• Episode Tagline: Each episode's tagline is the mantra taught by the historical figure encountered in the episode. For example, the Cleopatra episode's tagline is "Ask for things the right way".
  • Every Episode Ending: Every episode ends with the kids back in the white void (like in the episode's cold open), and they thank the viewer for joining their awesome adventure to meet the episode's historical hero. They all say their names, and pledge to exhibit the virtues of the hero.
  • Expy: Brad can be this to Sean Rafferty from Ready Jet Go!.
  • Extra-Long Episode: "I Am Madam President" is 58 minutes long.
  • Feud Episode: Xavier and Yadina have a sibling fall-out in both "I Am Maya Angelou" and "I Am Confucius".
  • Full-Name Ultimatum: In "I Am Jackie Robinson", Jackie's mom says his full name, Jack Roosevelt Robinson.
  • Four-Fingered Hands: The characters only have four fingers on their hands.
  • Girlish Pigtails: Yadina wears her hair like this.
  • Girls Love Stuffed Animals: Yadina has a stuffed turtle named Dr. Zoom, who she loves very much.
  • Gratuitous Spanish: "Si, se puede!" is uttered in the Cesar Chavez and Dolores Huerta episodes.
  • Growling Gut: This happened to Yadina twice in "I Am Neil Armstrong".
  • Heel–Face Turn: Sarah, the racist little girl, undergoes this in "I Am Jackie Robinson", when Jackie (who she was mean to) shows her kindness. This also happens to Brian, the kid who wouldn't let Yadina play on the swings.
  • He-Man Woman Hater: Bobby Riggs from "I Am Billie Jean King" is depicted as an overly masculine misogynist bully who thinks he can beat Billie Jean at tennis. He's wrong; she won the Battle of the Sexes.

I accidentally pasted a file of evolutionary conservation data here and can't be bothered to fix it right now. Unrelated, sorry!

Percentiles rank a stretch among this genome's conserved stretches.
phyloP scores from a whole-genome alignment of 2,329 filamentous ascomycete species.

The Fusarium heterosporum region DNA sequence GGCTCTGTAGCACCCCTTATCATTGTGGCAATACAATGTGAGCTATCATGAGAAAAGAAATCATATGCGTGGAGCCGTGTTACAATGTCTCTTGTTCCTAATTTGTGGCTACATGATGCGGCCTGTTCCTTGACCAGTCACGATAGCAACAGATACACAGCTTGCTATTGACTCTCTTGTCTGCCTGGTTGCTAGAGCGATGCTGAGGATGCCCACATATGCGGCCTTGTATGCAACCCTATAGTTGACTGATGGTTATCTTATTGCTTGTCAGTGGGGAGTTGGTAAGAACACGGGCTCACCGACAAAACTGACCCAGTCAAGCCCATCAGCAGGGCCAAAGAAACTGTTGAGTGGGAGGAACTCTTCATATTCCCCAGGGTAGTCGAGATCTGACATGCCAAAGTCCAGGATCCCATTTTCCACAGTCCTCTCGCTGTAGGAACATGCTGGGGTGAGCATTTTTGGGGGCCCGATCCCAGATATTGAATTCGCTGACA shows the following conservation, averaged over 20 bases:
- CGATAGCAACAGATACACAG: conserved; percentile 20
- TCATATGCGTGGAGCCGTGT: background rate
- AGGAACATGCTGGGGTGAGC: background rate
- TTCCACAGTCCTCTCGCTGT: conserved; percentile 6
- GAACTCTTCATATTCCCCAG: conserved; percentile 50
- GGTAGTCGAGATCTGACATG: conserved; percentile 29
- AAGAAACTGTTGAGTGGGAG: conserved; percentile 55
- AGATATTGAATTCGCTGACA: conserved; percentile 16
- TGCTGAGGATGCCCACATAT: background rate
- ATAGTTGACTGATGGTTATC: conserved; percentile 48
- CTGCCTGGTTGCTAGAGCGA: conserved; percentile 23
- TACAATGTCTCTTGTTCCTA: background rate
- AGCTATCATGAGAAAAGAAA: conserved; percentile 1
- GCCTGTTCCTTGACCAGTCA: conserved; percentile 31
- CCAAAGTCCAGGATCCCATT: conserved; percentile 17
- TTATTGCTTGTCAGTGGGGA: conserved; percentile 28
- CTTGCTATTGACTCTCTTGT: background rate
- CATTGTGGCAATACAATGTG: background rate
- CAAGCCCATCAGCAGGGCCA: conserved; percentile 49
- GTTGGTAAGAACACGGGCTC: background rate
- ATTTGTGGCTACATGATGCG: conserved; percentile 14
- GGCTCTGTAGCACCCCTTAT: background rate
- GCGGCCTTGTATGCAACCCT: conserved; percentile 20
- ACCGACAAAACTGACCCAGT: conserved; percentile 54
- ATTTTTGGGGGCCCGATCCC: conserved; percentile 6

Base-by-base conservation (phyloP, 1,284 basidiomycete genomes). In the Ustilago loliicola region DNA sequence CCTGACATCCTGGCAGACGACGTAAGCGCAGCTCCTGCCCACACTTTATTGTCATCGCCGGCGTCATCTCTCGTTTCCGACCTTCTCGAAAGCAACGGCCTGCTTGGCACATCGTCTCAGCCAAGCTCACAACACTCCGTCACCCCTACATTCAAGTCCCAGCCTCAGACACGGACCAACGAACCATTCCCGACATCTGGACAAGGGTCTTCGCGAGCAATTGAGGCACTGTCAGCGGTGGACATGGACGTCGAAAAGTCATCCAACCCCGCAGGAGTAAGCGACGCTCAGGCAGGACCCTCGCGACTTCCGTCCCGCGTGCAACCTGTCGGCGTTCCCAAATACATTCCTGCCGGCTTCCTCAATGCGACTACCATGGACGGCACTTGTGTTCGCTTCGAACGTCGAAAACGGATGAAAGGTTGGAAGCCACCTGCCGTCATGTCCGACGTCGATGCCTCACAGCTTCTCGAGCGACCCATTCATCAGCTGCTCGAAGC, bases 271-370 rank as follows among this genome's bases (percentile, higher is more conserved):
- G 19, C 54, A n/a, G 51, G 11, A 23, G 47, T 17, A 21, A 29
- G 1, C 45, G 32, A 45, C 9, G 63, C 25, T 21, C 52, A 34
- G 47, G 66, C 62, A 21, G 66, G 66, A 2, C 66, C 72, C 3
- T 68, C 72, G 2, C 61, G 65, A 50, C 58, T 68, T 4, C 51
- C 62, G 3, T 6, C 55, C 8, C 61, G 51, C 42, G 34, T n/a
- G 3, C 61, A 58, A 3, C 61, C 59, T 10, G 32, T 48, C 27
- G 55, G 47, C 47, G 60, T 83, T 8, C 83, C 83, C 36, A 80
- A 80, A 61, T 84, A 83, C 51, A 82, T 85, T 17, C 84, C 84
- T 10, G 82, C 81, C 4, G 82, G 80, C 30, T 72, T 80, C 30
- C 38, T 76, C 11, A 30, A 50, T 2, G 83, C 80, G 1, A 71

• Hiccup Hijinks: The episode "I Am Florence Nightingale" has Yadina get hiccups on the day she plans to give a school report on cookies. Everyone then goes back in time to get help from Florence Nightingale. At the end, she then decides to do her report on hiccups, and she's cured.
  • Historical Domain Character: Xavier, Yadina, and Brad often go back in time and meet famous people of history when they were children, such as Rosa Parks and Leonardo da Vinci, who help them learn important lessons.
  • Iconic Item: Each one of the historical heroes has an artifact that belonged to them that is featured.
  • Idiosyncratic Episode Naming: Much like the books, the episode titles from this series start with "I Am" and the name of the historical figure featured in it, save for the Extra-Long Episode "I Am Madam President" since it features four historical figures.
  • I Do Not Like Green Eggs and Ham: In "I Am Neil Armstrong", Yadina thinks she won't like a cheese and marmalade sandwich, but when she tries it, she likes it.
  • Incredibly Lame Pun: In "I Am Johann Sebastian Bach", Yadina makes a pun based on Bach's name, but Brad and Xavier don't think it's funny.
  • Innocently Insensitive:
    • In "I Am Susan B. Anthony", Xavier and Yadina are so used to tending to the Secret Museum themselves that they unintentionally leave Brad out and don't let him have a say on what should go where.
    • In "I Am Alexander Graham Bell", Xavier and Yadina keep talking for Brad when he loses his voice instead of listening to him.
  • In Touch with His Feminine Side: Brad loves traditionally feminine things such as butterflies and ballet.
  • Jewish and Nerdy: Brad is Jewish, as revealed in "I Am Tomioka Tessai"note , and is a huge nerd due to his love of comics, knowledge of butterflies, and good math skills (judging by how he always accurately calculates how many years back in time the kids will go).
  • The Leader: "I Am George Washington" is about this trope. Yadina is picked to lead the Nature Troop, but proves to be a bad leader. The kids turn to the Secret Museum for help, and meet George Washington, who shows Yadina how to be a great leader.
  • Limited Wardrobe: All the characters wear the same clothes most of the time. In fact, in "I Am Lou Gehrig", it's implied that Xavier has more than one of his signature red alien antennae hoodies.
  • Long Title: Downplayed. The show's title is longer than average.
  • Lost Voice Plot: In "I Am Alexander Graham Bell", Brad loses his voice and tries to make Xavier and Yadina listen to him to tell them what game he wants to play.
  • Luminescent Blush: Characters blush a lot in the show, usually from embarrassment or happiness.
  • Meganekko: Mary Leakey wears glasses as a child in "I Am Mary Leakey", as does Junko Tabei in "I Am Madam President" and Billie Jean King in "I Am Billie Jean King".